Newspaper bosses fear BBC Trust's power over local TV

By David Rose

Media secretary Tessa Jowell has dismayed newspaper proprietors by empowering the BBC Trust to decide whether to develop a network of 60 local TV stations, despite fears they will damage regional newspapers.

Her one concession to the industry this week was to sharpen competition rules to prevent the BBC running roughshod over its commercial rivals.

But although media regulator Ofcom will undertake a market impact assessment, the final decision will rest with the trust, headed by the BBC chairman, when it replaces the present governors.

Day-to-day running of the BBC would then be left to a separate executive board chaired by the director general, while the trust, with new appointees, would safeguard the interests of the licence fee-payer.

Jowell has yielded her power to approve new BBC services to the trust, and will be able to intervene only if it breaks the new rules.

The trust will be responsible for assessing the public value of any new BBC service after weighing up the value to the licence fee-payer against any impact it will have on commercial or not-for-profit competitors.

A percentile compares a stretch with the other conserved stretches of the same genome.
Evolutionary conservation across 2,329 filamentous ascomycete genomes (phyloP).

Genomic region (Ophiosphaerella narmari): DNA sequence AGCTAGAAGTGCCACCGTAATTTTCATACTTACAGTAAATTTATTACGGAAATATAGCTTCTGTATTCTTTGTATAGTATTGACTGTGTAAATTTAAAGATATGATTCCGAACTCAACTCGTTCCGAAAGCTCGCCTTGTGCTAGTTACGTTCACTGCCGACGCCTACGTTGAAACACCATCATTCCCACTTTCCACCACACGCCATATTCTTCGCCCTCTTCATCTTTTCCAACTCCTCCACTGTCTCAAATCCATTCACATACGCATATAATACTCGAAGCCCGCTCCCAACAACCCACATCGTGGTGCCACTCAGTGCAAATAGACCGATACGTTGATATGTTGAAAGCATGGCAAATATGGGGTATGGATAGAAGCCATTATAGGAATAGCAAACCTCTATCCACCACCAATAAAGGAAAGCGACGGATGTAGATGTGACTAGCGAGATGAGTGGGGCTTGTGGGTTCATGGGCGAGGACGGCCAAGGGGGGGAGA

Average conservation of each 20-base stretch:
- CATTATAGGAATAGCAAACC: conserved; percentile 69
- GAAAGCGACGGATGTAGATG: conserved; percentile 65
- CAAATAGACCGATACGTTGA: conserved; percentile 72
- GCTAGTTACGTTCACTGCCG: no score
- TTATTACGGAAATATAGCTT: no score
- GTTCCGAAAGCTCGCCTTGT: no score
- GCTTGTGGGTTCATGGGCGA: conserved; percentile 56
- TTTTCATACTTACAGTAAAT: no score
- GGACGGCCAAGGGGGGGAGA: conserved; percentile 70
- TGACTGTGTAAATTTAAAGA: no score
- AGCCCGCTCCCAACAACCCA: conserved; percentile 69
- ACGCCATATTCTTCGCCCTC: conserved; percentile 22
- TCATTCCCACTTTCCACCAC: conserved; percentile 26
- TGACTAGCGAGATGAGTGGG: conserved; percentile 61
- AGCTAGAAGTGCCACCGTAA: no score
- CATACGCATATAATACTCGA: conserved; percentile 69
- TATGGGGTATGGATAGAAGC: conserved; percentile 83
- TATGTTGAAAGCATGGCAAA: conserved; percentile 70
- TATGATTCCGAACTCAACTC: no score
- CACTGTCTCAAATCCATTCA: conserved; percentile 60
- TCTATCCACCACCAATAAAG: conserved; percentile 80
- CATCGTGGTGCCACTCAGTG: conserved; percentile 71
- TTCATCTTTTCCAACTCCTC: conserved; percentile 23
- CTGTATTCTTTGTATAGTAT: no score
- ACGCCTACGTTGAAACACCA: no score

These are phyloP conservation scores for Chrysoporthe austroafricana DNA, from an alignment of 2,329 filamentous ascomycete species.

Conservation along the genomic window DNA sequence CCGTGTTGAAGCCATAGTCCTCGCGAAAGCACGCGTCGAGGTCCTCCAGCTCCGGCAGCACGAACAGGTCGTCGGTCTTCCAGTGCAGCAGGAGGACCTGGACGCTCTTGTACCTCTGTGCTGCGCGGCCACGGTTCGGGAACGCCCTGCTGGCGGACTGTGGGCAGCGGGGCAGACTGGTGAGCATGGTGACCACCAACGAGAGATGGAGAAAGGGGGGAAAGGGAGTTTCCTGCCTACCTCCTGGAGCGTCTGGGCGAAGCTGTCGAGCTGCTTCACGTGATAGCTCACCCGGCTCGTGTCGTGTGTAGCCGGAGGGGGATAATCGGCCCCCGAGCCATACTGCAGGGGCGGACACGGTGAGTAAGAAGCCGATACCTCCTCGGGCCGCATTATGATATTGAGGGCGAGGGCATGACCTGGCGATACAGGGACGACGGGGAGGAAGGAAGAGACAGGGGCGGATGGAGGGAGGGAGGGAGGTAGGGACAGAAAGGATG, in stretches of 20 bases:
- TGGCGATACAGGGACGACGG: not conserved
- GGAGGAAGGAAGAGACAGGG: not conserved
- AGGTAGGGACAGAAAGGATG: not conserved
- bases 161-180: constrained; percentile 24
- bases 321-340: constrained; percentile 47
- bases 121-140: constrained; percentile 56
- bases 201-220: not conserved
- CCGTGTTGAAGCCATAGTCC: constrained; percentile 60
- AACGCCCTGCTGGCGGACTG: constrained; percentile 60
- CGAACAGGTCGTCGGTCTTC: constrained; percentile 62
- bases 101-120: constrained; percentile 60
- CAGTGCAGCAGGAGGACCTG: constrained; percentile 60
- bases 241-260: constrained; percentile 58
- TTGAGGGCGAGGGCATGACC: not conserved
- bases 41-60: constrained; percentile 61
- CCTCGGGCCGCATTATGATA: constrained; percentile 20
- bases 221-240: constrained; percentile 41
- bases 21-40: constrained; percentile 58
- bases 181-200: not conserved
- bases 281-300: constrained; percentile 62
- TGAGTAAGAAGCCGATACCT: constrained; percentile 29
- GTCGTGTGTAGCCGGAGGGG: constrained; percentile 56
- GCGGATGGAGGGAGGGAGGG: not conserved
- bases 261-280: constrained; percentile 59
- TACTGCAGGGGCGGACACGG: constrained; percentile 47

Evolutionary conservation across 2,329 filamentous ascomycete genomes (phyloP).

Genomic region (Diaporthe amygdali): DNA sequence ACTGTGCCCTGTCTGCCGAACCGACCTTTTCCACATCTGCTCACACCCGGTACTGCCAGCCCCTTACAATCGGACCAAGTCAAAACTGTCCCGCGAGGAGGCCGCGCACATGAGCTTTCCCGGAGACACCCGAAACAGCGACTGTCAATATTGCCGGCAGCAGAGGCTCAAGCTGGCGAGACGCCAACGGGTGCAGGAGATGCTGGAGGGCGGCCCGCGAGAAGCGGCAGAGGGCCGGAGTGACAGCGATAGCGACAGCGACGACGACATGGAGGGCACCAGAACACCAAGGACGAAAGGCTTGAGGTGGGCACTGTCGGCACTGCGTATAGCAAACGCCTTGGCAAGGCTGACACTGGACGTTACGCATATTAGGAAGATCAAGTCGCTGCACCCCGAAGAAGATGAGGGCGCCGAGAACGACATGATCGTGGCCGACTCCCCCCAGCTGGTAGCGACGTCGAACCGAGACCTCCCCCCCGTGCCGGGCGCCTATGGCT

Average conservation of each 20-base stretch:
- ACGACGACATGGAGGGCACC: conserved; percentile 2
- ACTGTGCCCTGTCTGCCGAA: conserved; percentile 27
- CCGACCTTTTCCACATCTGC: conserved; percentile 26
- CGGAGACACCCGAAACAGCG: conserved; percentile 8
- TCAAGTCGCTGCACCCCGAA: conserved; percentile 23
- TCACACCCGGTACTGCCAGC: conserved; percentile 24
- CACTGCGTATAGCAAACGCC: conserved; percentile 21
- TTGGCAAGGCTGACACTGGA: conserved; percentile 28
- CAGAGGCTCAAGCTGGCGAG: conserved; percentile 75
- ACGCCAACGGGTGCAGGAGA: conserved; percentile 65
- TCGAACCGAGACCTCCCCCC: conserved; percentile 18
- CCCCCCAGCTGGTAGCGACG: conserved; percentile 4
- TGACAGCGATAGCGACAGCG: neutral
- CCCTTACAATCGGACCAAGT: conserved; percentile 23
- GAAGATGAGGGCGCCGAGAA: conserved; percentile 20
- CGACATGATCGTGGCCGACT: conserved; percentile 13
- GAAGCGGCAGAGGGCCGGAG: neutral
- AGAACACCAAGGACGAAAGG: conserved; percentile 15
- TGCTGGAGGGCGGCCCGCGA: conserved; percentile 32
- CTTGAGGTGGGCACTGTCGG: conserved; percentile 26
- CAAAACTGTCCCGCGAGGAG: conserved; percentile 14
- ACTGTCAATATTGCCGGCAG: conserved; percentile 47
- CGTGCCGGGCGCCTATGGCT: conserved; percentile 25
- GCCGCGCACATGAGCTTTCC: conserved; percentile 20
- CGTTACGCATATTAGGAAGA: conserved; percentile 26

But David Newell, director of the Newspaper Society, said: "We will need convincing that the BBC Trust, even now that it will be aided by Ofcom, will be sufficiently independent of the BBC to conduct the new public value test.

"There is a danger that the BBC Trust’s primary loyalty will be to the BBC, not taxpayers, nor to the many media businesses that compete with the BBC without the luxury of public subsidy from the taxpayer."

Controversial plans to expand local BBC radio stations and new local news websites into local TV stations are being piloted in the West Midlands. A total of 60 local TV news centres are planned, at a cost of £310 million.

Newspaper proprietors took their concerns to a select committee of peers, which asked the Government to respond.

Trinity Mirror told the peers: "As the market fragments, it will be essential for traditional paper-based media to expand onto alternative platforms to retain readers and advertisers. If those new platforms are effectively closed off because they have already been occupied by subsidised services from the BBC, the long-term future of the core paper product may well be placed in jeopardy."

But in the White Paper, Jowell said: "We have sympathy with the views of the House of Lords Select Committee on Charter Review that ‘if a market impact assessment indicates that the launch of a new BBC service will risk stifling a new market, then the new service should not be launched’.

"The risks identified by the select committee must be taken seriously, but the whole thrust of the new competition regime for the BBC means that the public value test should provide both the mechanism and the rationale for the BBC’s decision-making."

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